Juan Casares 08/30/04 04:26:14 PM EDT

For some facts please take a look at

Michael 08/30/04 03:55:24 PM EDT

If you don't bother to fact check the swill SCO puts out, you're not a journalist, you're a press agent, but you already know that don't you?
This is just getting embarrassing. They're going to start calling you Maura O'Garadio if this keeps up.

Cory 08/30/04 03:22:54 PM EDT

Your articles are always good for a laugh. No where else can I find such an out of touch, absolutly clueless author. How sad...

McLae 08/30/04 03:11:27 PM EDT

The SCO-IBM case is making all the SCO lawyers look bad. It is also making some 'journalists' look bad too.
When the readers know more about the subject than the writer..... Welcome to the Digital Age. (Get a real job)

Peter Verrey 08/30/04 03:05:31 PM EDT

Hi, I have a comment about this article, in particular to the
following paragraph:

"IBM is challenging the crux of the SCO suit, claiming that SCO has no
contractual right to limit how IBM deposes of the AIX and Dynix IBM
and its Sequent acquisition wrote simply because SCO counts 74,000
lines of Unix System V code in AIX and 78,000 lines in Dynix, less
than 1% of all the AIX-Dynix code.

(Guess that means the judge has to decide whether a bit of SVR4 is as
viral as the GPL.) "

I read the same summary judgment paper (from Groklaw of course, so you
already know my bend, probably).

IBM's statement is that they contributed code once to the joint
venture of SCO and IBM, and once again to Linux. They did not take the
code from the joint venture. But SCO claims because that code appeared
in the joint venture, they have all rights to it, which is ludicrous.

IBM did not ever give out any code that SCO wrote, nor did they give
out any code written for the SCO/IBM joint venture. They basically
gave code to two different projects, under different licenses.

You say under SCO's or your theory, that would make the SVR4 as viral
as the GPL, but this is plainly not so. People who license their code
under the GPL are free to license their original code under any
different license. What they CANNOT do is change the license on code
that was created under that "joint venture" between them and anyone
else who worked on their GPL licensed code. The GPL is simply not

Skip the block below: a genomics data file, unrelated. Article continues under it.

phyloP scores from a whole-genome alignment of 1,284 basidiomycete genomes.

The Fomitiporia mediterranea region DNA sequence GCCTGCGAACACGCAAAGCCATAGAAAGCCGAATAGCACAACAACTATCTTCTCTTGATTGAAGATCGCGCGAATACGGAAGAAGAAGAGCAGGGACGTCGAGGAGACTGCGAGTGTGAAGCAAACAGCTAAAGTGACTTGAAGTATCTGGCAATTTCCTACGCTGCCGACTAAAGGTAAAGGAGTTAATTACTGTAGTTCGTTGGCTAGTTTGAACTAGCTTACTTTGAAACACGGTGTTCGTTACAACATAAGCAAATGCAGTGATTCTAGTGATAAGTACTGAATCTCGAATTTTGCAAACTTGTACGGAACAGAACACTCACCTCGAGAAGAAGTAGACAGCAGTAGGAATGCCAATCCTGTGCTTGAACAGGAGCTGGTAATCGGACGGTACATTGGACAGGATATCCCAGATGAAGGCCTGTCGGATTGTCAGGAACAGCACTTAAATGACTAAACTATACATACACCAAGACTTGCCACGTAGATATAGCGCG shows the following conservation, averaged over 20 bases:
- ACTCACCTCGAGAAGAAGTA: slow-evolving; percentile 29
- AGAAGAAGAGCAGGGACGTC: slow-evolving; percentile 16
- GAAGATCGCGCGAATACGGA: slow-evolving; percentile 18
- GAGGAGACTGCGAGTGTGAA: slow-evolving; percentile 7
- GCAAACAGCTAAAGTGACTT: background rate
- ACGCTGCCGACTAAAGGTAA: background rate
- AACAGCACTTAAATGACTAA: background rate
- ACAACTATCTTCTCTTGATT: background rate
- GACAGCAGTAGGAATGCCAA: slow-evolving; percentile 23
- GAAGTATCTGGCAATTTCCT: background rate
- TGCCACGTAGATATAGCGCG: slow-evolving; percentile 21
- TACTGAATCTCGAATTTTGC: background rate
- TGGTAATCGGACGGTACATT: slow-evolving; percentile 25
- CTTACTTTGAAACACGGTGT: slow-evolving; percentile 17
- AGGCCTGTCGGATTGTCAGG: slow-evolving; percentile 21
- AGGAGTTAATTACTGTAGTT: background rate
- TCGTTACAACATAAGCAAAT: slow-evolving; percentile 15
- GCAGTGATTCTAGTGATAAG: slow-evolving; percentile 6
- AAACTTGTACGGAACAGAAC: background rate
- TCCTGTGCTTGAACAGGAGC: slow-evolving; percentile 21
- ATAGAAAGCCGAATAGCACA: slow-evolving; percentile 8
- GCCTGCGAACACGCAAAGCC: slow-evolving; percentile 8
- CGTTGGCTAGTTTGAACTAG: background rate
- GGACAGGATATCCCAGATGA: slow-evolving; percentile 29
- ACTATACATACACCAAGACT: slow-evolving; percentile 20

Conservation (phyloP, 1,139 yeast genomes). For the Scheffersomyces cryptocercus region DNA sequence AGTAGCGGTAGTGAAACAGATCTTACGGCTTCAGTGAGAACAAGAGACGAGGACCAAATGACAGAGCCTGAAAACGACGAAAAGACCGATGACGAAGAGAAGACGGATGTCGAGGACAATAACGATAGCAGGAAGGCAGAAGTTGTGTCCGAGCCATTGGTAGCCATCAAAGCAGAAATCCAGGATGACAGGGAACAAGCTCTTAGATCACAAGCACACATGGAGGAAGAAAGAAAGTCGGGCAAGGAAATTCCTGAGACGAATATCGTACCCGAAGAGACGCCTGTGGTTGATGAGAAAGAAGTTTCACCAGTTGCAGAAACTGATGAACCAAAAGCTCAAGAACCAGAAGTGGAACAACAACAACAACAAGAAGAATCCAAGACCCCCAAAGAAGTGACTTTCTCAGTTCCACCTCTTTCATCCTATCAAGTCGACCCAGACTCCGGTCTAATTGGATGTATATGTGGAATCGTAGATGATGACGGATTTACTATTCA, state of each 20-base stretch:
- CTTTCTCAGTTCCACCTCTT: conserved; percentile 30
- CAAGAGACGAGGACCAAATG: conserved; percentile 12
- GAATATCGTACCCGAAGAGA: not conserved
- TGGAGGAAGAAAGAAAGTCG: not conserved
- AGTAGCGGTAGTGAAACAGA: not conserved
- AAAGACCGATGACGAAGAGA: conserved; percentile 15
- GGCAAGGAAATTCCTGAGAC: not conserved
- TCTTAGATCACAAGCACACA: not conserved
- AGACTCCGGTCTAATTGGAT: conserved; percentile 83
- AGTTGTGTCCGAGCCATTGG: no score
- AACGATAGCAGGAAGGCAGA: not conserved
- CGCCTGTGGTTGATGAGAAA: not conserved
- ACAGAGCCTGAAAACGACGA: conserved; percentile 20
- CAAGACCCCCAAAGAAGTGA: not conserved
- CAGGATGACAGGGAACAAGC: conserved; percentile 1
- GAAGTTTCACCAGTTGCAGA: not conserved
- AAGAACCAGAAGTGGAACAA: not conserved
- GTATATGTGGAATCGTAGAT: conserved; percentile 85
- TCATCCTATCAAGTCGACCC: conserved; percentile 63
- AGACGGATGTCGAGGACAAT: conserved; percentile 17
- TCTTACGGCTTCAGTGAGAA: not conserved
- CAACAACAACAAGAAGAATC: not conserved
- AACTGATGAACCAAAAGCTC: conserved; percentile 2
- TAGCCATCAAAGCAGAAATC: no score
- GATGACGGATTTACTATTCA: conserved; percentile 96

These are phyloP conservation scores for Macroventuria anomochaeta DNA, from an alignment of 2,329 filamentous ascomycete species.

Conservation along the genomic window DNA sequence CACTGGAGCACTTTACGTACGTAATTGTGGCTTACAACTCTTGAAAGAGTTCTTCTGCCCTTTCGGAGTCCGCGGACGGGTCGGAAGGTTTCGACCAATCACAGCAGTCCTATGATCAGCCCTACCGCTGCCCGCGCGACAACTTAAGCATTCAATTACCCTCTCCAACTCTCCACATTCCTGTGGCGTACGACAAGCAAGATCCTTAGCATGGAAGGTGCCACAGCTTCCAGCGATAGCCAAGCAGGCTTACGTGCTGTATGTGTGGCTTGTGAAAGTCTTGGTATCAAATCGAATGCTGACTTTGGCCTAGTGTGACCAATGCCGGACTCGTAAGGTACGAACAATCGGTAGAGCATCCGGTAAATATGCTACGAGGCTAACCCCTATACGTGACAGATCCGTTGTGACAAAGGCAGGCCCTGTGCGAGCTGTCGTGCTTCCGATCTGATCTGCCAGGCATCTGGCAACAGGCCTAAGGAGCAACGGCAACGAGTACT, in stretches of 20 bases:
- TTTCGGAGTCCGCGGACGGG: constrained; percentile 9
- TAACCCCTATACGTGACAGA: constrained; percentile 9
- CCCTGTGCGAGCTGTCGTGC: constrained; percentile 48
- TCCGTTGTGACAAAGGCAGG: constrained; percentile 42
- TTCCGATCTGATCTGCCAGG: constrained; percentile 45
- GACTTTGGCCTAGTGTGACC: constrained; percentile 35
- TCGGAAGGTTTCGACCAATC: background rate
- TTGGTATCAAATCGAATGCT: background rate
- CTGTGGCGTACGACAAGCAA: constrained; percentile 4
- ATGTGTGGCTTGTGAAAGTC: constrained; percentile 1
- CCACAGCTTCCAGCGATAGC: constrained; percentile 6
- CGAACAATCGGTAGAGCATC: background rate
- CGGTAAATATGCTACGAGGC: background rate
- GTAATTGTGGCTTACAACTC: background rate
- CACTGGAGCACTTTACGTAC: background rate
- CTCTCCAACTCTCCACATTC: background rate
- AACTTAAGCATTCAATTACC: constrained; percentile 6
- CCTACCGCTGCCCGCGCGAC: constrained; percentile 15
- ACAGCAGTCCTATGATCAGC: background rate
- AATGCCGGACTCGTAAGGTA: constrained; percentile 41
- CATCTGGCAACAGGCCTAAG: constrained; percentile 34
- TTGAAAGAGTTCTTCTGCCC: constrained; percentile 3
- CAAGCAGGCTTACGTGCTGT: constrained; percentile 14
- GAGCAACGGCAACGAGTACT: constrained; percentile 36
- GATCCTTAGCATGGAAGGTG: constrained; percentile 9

viral in this way. There are numerouse cases of code released both as
GPL, and as BSD, and even in a closed fashion.

So my first challenge to you is: why can't IBM rerelease old code not
part of the joint venture?

My second challenge to you is: why can't a company who uses GPL
release their code under a different license later on?

bubba 08/30/04 02:53:32 PM EDT

IBM- SCO-there is no unix code in linux... these are contract claim. SCO to public- linux has tons of unix code! reality- IBM is gutting SCO case adn evertime SCO opens there mouth they only end up helping IBM. plus- IBM is suing SCO for copyright infringment.

baystar deal- screwed up to begin with. SCO (later) didn't want to go through with it because they would lose a ton of money. baystar forced the deal. got *most* of there cash back... SCO losted a big wad of cash.
SCO- SCO is under new ownership (i.e. Darl) they don't understand nor had anything to do with the previous owners actions.(current) SCO haven't the slightest clue.

Thad 08/30/04 02:49:02 PM EDT

Maureen O'Gara has shilled before. Go back and listen to the recording of
the last "earnings" call. Ms O'Gara gets the first question, and rambles on
almost completely incoherently about the German stock markets. She then asks a
few insincere follow-up questions, eventually taking up the first several
minutes of the Q/A period. SCO had released a couple of
similarly incoherent
press releases about the mythical short sellers in Germany illegally driving
down their stock price, and if you read (or ever better, listen to) the
transcript, it's clear that Ms O'Gara is participating in the diversionary
Quite sad, really. She sounds absolutely terrible in the conference call, as
if she was drugged or half-asleep. Certainly, her heart wasn't in it. If she
doesn't ask about these IBM memos tomorrow, I'll be shocked.

bubba 08/30/04 02:42:04 PM EDT

i want to be kind. i really do. unfortunalty- this is so biased and based on opinion (and not fact) that it virtually makes it hard to be nice about it. instead- i will simply give the facts.
Chrysler- case thrown out of court.
AutoZone- Judge to SCO- claims don't make sense- fix them or i thow case out of court.
Novell- Case about to be thrown out. hearing delayed. (this is a big one- if SCO loses- it means they don't own Unix(and they don't!)
(to be continued...)

Proof of the Pudding 08/30/04 02:41:43 PM EDT

Let not all forget SCOX make their second quarter '04 results public during a webcast tomorrow, Aug 31, at 1700 Eastern Time

apfejes 08/30/04 02:18:57 PM EDT